US Community Colleges Still Popular Among Vietnamese But Gap Has Closed with Four-Year Schools

top 10 CC enrollment
IIE Open Doors 2017

According to IIE’s Open Doors 2017 report, based on a survey administered in fall 2016, Viet Nam ranks 2nd in the number of international students enrolled at US community colleges (CCs) at 9.9% of the total (96,472). 

Open Doors 2017 cover
Open Doors 2017 Cover (IIE)

There are a total of 9,551 Vietnamese studying at two-year institutions, many in California, Texas, and Washington, and most with the intention of following the 2+2 model, transferring to a four-year institution after two (2) years and completing a bachelor’s degree. (That number had decreased to 9,077 by the end of the 2017 academic year, according to the May 2017 SEVIS update.)

Since the total number of Vietnamese at US colleges and universities was 22,438 last year and 68% of them were undergraduates, this means that 63% were CC students.  There has, however, been a sea change in the overall enrollment picture over the last seven years.  In 2009/10, 90% of all Vietnamese undergraduates were enrolled in a CC.  (Going back another five years, there was little to no awareness of the advantages of beginning one’s US higher education experience at a CC in 2005.)  

Reasons for this dramatic shift from CCs to four-year schools include greater numbers of Vietnamese studying in the US – from 13,112 in 2009/10 to 22,438 in 2016/17, a 42% increase in six years, more four-year institutions with lower cost, and a growing ability to pay among parents.

VN students 5-17
May 2017 SEVIS by the Numbers

While there is still considerable interest in US community colleges for the usual reasons, including the high school completion program in WA, and CCs remain an important source of students for four-year institutions, the gap is closing.  As of May 2017, using SEVIS numbers, CCs and four-year schools were almost even at 30% and 29.7% of degree-seeking undergraduate enrollment, respectively.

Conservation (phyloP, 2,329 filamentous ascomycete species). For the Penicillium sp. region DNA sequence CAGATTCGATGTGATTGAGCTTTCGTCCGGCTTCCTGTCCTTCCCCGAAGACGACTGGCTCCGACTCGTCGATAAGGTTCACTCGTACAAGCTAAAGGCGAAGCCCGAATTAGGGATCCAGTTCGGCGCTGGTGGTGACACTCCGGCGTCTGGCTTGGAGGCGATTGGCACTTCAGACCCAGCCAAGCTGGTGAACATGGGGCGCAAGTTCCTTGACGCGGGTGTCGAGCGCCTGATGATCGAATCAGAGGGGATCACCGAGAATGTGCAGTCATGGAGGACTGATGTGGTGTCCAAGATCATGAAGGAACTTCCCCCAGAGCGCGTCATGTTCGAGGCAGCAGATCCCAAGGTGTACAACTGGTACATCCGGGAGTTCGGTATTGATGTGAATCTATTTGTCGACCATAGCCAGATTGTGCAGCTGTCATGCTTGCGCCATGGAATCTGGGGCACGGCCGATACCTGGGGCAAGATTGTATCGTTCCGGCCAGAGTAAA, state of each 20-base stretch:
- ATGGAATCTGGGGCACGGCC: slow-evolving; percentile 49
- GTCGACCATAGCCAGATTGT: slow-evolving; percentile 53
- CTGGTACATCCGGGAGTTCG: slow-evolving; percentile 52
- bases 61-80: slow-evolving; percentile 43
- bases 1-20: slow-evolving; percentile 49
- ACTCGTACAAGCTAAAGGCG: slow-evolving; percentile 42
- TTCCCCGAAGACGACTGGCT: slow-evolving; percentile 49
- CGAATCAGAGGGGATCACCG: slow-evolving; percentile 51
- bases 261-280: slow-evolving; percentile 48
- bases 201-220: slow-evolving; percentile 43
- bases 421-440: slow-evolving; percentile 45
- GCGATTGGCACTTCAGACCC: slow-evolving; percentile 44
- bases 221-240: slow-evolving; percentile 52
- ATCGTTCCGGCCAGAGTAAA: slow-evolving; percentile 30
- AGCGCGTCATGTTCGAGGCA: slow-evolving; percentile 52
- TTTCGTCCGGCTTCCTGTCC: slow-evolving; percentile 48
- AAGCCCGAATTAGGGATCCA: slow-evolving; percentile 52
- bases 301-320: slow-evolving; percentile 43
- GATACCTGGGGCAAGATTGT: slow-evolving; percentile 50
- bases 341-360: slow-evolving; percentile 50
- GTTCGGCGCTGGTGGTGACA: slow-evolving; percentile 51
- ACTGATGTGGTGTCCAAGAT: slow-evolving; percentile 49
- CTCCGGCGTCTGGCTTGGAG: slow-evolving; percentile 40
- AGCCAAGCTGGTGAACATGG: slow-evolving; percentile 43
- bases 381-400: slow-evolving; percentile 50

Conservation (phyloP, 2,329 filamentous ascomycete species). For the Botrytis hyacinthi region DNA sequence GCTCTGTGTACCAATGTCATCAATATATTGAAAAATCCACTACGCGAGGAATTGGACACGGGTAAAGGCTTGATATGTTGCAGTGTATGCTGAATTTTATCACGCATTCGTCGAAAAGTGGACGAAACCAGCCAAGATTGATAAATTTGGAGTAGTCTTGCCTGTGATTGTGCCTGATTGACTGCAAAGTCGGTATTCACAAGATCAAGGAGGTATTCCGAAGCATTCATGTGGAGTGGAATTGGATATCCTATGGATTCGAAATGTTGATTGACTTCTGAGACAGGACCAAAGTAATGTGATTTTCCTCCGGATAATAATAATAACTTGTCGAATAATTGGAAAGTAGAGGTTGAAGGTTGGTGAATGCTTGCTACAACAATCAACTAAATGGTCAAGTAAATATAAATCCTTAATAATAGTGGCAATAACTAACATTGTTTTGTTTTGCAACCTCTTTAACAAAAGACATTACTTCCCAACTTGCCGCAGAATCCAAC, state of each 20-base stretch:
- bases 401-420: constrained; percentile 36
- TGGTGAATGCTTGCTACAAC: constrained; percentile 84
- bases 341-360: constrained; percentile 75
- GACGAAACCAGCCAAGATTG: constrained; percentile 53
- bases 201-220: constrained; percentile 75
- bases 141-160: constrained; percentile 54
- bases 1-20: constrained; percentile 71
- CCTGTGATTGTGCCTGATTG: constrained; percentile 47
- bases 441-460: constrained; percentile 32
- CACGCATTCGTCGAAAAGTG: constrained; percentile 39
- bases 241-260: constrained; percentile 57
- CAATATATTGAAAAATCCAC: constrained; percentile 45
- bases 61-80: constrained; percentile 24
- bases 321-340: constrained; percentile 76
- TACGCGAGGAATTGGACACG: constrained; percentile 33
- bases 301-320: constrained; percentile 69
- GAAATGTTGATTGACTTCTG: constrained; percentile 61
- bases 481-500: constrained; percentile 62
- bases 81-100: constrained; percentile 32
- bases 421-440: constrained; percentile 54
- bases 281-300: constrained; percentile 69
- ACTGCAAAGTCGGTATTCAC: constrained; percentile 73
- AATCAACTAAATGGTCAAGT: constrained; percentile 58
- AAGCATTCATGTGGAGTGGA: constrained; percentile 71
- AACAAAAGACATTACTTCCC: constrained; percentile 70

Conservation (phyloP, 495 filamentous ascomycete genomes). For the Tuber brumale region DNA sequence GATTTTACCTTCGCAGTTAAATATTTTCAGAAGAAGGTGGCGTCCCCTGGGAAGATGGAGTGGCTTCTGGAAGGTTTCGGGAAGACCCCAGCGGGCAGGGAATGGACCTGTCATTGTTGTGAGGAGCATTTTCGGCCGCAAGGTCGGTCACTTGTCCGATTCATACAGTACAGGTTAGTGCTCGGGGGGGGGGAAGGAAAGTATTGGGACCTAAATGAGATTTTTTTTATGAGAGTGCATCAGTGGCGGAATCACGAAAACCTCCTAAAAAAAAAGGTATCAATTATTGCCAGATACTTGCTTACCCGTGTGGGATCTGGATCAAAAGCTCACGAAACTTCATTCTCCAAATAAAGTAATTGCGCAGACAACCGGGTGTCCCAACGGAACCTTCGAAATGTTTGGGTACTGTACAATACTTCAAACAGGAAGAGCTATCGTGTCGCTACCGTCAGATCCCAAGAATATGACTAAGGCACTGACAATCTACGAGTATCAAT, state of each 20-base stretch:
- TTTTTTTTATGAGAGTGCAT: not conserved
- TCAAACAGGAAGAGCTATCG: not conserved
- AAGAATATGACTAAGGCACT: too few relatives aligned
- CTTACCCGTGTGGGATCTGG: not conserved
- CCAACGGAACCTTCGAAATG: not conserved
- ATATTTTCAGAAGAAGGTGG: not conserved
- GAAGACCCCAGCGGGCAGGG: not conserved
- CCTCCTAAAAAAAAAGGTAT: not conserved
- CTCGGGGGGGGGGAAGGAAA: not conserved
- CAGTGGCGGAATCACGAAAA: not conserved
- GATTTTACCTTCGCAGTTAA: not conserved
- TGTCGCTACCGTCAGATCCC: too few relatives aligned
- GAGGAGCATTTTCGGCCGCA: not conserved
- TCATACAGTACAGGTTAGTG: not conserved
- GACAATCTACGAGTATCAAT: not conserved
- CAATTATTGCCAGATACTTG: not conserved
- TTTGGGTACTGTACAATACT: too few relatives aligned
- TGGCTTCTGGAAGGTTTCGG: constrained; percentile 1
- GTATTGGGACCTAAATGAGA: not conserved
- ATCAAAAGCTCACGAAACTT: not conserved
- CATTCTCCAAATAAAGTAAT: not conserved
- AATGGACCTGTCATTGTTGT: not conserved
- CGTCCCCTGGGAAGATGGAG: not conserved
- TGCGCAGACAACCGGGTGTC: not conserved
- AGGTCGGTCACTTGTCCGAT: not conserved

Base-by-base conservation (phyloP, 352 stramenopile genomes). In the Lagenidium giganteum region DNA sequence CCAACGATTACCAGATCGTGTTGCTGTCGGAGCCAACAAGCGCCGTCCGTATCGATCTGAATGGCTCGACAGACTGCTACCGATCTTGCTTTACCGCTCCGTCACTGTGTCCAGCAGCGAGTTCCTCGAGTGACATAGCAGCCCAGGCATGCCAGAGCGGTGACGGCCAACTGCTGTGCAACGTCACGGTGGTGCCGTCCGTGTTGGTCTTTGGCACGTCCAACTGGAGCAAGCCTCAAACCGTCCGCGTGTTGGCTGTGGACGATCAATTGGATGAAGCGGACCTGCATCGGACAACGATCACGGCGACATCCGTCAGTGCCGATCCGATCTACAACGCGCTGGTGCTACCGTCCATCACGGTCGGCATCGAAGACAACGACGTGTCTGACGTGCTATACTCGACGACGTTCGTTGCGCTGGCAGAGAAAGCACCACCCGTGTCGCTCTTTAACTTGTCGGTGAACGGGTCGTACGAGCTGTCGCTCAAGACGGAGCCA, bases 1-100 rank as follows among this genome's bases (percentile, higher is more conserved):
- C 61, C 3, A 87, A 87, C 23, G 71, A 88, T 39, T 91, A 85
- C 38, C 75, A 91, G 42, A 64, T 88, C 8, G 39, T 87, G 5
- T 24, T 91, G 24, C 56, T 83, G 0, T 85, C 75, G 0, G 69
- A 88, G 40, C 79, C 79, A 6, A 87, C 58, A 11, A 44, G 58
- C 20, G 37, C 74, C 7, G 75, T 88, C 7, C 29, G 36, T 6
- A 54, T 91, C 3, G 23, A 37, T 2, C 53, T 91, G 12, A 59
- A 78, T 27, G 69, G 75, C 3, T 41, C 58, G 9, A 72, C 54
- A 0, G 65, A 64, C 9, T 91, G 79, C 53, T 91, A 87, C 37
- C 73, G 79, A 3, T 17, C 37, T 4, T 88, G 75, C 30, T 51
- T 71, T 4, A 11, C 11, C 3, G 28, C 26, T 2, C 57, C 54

MAA

 

 

 

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Fall 2017 EducationUSA Community College Fairs

EdUSA CC fair 2017.png

This fall, EducationUSA, i.e., US Mission-Viet Nam through its Embassy in Hanoi and Consulate in HCMC, is organizing a community college fair series in three cities in southern and central Viet Nam.  According to the official description,

The series will offer opportunities to meet students in three major cities where demand for this sector of U.S. higher education is growing. Vietnam is now the 2nd leading country of origin for students at community colleges in the United States and the 6th leading country of origin for international students overall. Registration is open now to all accredited U.S. community colleges.

(As of June 2017, Viet Nam ranks 5th among all sending countries, having displaced Canada in March.  Read this 25 June 2017 VNExpress International article and this 7 July 2017 University World News article for up-to-date information.)

The cities and dates are as follows:

  • HCMC on 3 October
  • Can Tho on 4 October